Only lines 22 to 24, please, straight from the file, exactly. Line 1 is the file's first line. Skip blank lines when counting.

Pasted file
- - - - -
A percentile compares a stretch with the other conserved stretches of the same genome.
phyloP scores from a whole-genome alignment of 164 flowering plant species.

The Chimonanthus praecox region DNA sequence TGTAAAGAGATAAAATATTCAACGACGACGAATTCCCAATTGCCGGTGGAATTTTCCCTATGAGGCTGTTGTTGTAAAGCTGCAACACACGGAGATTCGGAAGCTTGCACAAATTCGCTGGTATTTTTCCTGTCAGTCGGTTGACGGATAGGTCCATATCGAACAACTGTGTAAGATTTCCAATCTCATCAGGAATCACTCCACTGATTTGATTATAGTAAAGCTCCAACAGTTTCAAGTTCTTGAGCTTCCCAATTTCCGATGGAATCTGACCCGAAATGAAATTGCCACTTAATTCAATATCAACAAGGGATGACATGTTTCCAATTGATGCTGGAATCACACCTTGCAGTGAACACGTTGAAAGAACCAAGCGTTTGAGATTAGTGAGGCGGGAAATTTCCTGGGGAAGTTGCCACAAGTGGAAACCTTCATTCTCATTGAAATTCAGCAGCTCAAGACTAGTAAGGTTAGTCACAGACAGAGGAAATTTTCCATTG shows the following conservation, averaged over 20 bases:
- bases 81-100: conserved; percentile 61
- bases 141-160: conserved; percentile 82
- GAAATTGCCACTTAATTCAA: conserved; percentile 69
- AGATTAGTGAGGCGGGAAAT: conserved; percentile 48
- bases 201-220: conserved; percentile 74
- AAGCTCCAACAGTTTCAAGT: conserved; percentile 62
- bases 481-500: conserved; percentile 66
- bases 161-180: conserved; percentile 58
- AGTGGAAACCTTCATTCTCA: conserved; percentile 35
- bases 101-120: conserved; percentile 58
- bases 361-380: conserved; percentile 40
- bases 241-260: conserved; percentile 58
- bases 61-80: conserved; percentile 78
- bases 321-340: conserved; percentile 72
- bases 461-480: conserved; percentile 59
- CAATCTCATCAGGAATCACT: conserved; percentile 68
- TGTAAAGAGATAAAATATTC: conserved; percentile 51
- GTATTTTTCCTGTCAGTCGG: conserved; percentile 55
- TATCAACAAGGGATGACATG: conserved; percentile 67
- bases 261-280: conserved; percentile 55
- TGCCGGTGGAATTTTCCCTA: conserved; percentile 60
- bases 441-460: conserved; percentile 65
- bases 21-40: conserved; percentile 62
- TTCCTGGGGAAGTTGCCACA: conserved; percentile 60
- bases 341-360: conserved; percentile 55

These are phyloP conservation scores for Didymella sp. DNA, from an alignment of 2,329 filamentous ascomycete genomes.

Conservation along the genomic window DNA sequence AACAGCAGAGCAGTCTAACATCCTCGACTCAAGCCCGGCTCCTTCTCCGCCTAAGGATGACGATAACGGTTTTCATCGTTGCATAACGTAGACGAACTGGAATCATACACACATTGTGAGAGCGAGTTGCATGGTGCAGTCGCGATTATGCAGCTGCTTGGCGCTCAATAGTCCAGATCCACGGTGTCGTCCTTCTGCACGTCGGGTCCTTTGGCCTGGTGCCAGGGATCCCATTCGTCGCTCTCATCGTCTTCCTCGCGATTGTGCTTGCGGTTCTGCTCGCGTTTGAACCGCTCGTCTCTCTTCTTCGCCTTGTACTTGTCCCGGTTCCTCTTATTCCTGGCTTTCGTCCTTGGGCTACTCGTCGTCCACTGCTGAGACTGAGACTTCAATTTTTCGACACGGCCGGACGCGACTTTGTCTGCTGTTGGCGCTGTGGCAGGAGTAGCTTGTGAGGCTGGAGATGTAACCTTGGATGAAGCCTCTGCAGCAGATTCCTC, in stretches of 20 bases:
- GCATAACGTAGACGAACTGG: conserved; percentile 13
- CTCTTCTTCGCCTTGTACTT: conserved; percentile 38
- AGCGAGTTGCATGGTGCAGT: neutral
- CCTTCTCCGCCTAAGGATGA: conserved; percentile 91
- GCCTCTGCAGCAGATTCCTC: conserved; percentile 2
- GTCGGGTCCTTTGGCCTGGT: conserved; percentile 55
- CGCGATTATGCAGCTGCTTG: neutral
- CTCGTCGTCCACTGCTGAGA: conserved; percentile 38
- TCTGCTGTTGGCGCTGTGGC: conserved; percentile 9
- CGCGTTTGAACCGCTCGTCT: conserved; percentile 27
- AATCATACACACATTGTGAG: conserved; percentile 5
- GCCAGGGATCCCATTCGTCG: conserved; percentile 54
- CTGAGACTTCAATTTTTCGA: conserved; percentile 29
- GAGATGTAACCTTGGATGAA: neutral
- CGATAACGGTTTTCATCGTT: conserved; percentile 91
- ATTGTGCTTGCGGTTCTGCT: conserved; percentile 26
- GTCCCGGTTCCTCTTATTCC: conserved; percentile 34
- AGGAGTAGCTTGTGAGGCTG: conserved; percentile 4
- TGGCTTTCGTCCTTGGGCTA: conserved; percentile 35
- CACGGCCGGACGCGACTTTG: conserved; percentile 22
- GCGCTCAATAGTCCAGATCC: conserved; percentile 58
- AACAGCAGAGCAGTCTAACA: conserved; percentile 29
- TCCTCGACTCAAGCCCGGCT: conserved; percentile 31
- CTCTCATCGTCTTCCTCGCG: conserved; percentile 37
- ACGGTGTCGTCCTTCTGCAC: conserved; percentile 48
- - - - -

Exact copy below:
- TATCAACAAGGGATGACATG: conserved; percentile 67
- bases 261-280: conserved; percentile 55
- TGCCGGTGGAATTTTCCCTA: conserved; percentile 60